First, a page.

THE DOLLAR is falling, again, against the German mark -- or, depending on the way you look at it, the Deutschemark is rising. Six months ago the mark was worth 43 cents; now it brings just over 50 cents. That's a substantial appreciation. Question: How much should you worry about it?

Answer: Not much. For the country as a whole, this shift on the currency markets is neither good nor bad. The only way to avoid it would be to bring the American and West German economic policies into much closer coordination. But as a matter of basic political judgment, neither government is willing to change course. The Americans are willing to accept a higher inflation rate than the Germans, in order to pursue a better rate of economic growth -- which means more jobs. The Germans are willing to accept a lower growth rate in order to keep inflation down. After quarreling continuously over this difference for the past year, the two governments have agreed to disagree -- and to let the exchange rates reconcile the divergence. That is what is happening now.

Unfortunately, there is a tendency for currency values to get muddled in people's minds with national prestige, the flag and the Star Spangled Banner. It's useful to remember that not all currencies are rising against the dollar -- and that there have been several cycles of rising and falling in the seven years since the world abondoned fixed exchange rates. The currencies that are rising now are the Deutschemark bloc -- the mark itself, the Swiss franc and several smaller countries' currencies that are linked to them. In Western Europe alone, the currencies of the other major countries -- Britain, France and Italy -- were higher against the dollar in 1975 than they are today.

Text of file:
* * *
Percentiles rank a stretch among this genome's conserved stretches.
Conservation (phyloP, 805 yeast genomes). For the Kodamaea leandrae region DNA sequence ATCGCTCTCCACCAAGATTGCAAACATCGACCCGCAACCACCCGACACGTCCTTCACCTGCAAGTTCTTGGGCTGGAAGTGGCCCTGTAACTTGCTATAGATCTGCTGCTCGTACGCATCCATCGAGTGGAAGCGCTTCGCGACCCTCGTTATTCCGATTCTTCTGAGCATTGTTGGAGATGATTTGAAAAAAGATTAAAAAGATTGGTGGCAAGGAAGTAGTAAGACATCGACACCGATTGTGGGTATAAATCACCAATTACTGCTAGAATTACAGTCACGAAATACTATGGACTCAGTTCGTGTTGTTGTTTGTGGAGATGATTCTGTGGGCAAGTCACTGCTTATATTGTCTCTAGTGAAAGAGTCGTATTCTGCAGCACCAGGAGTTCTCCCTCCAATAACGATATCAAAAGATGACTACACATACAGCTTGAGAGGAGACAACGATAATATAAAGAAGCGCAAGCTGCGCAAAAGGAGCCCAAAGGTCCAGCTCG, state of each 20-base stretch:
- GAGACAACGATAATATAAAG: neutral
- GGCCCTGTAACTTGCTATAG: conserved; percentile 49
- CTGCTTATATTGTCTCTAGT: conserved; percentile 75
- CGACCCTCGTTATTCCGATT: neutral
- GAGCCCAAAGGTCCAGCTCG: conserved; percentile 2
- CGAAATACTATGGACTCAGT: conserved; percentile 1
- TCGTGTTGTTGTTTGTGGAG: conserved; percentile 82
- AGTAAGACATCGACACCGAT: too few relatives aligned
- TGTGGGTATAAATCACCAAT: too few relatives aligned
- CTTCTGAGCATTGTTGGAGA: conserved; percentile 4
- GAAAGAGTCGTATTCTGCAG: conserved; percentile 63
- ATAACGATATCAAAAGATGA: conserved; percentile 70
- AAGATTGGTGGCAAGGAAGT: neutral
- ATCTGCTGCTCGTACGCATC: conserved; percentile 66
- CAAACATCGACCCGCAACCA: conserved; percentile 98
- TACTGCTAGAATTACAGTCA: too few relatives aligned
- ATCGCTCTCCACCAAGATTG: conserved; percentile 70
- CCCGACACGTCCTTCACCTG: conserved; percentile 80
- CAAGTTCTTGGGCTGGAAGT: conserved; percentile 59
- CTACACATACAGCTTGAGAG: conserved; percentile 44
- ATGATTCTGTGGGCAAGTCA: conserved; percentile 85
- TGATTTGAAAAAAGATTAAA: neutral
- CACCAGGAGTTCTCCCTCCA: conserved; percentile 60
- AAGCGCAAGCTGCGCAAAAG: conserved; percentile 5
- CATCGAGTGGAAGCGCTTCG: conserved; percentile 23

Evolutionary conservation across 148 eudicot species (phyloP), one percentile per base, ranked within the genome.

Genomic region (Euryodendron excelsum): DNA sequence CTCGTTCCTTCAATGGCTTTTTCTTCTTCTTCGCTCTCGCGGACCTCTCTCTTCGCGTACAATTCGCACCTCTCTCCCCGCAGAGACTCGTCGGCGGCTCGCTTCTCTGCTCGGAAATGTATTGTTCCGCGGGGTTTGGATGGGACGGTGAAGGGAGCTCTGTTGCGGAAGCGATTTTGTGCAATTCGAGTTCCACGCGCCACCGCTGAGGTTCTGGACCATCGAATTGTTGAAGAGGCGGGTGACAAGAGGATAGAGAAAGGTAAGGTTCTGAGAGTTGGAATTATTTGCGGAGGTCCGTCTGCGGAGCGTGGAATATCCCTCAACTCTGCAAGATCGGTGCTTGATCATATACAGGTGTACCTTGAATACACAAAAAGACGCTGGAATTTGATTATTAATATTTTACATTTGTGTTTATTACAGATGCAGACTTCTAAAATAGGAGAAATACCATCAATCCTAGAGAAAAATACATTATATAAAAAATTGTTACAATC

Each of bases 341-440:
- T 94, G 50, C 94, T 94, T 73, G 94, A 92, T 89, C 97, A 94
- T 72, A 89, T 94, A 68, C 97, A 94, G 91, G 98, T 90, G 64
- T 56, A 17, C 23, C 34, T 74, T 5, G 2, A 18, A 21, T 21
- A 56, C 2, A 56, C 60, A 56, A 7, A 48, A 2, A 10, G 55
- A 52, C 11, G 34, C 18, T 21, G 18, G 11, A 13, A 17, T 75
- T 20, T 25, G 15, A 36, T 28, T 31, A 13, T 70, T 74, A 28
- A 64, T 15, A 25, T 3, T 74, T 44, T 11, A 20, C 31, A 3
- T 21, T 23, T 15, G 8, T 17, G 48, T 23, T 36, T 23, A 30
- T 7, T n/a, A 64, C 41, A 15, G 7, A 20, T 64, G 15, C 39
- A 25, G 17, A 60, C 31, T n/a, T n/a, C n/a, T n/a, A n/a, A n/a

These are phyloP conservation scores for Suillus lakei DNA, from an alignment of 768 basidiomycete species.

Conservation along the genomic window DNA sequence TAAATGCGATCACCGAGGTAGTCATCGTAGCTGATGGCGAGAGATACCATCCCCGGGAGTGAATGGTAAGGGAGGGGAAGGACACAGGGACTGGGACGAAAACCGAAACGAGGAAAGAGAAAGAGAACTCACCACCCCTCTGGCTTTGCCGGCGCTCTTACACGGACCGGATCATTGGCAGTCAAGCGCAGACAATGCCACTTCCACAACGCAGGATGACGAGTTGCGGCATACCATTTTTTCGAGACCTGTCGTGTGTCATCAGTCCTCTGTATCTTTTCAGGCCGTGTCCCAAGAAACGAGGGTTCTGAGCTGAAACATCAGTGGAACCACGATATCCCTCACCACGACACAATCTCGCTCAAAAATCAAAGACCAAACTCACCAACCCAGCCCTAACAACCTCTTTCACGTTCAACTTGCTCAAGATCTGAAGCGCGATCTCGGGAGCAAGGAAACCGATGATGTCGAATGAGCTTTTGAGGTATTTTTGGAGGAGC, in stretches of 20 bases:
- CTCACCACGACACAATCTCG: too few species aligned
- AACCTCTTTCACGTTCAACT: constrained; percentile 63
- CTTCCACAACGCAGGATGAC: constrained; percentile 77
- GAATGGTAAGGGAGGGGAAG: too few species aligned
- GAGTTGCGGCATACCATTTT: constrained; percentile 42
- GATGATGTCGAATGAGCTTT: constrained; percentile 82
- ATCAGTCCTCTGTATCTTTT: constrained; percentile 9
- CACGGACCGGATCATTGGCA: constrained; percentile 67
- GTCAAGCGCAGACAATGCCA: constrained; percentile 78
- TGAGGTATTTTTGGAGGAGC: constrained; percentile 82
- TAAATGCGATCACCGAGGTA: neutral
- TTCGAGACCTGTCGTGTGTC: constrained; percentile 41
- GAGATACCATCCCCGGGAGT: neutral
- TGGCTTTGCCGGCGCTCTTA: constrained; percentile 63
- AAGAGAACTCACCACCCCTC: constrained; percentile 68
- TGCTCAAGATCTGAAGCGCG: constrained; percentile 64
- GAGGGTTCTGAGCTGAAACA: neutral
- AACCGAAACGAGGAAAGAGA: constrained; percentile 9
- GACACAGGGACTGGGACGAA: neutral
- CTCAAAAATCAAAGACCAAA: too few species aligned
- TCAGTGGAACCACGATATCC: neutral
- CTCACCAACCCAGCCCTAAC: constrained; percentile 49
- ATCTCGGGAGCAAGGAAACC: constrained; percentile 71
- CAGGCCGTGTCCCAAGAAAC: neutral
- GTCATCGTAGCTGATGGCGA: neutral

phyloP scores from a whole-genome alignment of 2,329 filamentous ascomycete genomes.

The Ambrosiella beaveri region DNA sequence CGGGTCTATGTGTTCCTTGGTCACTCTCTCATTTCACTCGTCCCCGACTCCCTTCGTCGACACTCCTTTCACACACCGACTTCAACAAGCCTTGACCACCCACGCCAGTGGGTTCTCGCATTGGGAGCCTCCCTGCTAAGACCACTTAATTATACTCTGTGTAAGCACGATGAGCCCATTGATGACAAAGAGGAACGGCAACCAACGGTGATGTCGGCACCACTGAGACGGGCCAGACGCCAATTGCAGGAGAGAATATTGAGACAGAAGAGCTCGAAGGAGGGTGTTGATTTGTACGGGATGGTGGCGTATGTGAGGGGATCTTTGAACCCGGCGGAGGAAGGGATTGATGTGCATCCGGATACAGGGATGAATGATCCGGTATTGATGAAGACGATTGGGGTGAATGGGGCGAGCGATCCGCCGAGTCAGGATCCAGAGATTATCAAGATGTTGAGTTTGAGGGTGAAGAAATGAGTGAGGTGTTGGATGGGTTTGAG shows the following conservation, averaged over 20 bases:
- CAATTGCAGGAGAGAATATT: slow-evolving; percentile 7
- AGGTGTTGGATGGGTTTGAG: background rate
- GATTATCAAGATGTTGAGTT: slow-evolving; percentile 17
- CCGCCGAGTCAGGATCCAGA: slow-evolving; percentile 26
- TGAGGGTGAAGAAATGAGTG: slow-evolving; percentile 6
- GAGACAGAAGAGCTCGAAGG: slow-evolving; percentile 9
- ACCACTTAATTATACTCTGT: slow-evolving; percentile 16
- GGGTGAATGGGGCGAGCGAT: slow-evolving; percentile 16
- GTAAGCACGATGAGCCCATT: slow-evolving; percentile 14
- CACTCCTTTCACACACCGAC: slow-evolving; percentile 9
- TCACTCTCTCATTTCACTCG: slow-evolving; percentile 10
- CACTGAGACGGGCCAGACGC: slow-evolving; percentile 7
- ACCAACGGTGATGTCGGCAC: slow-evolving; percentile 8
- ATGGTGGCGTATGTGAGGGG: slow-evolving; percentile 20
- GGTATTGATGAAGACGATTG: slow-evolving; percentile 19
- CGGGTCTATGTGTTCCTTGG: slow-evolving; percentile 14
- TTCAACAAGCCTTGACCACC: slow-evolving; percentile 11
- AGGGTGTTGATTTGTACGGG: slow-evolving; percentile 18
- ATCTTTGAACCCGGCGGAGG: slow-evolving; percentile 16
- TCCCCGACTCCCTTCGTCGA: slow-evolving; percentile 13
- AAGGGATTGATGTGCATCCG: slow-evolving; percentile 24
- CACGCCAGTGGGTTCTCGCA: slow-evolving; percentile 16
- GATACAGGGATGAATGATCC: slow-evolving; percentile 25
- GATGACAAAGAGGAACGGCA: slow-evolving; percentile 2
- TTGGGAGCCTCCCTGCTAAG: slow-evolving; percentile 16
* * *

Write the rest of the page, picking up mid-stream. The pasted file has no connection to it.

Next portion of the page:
There are several ways to measure the general worldwide value of the dollar. The U.S. Treasury computes an average rate against the currencies of the other 22 industrial countries, with each of them weighted according to the amount of trade that the United States does with it. The dollar is now about 15.8 per cent lower, against all those currencies together, than it was in 1970 under the old fixed rates. But it is slightly higher now than at a previous low toward the end of 1974. The movement on the money markets is by no means all one way. The Treasury also uses a broader computation against 44 countries, which brings in our major customers in Latin America and the rest of the nonindustrial world. On this measure, the dollar is only 1.2 percent below the 1970 average exchange value. In late 1974 it was almost 10 percent below. Worldwide, there has been a strong rise of the dollar over the past three years as the American economy recovered from the oil crisis and the recession that followed it.

You would be correct if you attributed the present attention to the Deutschemark to considerations that go beyond the strictly financial. It wakens philosophical reflections on World War II, and it symbolizes Germany's strong resurgence since then. It suggests the economic dominance of Germany in Western Europe today, a fact of enormous significance. If you go to Germany this spring, you will find travel there exceedingly expensive. But, measured against the wider world in which Americans buy, sell and invest, the dollar is floating along pretty steadily.

There are two real dangers in the mark's dramatic rise. One is that the OPEC countries may seize it as an excuse to shift their oil sales, now conducted in dollars, to some other unit of count. It would be a way to raise prices indirectly but effectively. The other danger is psychological. Spectacular movements on exchange markets tend to unsettle people who deal on them, and lead them into a degree of extreme caution that chills the normal processes of the economy. Chicken Little, since you last heard from her, has gone into high finance and seems to have roosted in Western Europe. Her latest newsletter to her clients warns that a computer analysis of the dollar-Deutschemark relation indicates a rising stress in the firmament, with cracking possible, raising the possibility that the sky will fall. She is now calling, loudly and anxiously, on the United States to keep up the sky by supporting the dollar -- that is, by buying dollars on the market to keep the price artificially high. Our view is that the sky isn't going to fall, that currency support is a gross waste of money -- and that the markets are working exactly as they are supposed to.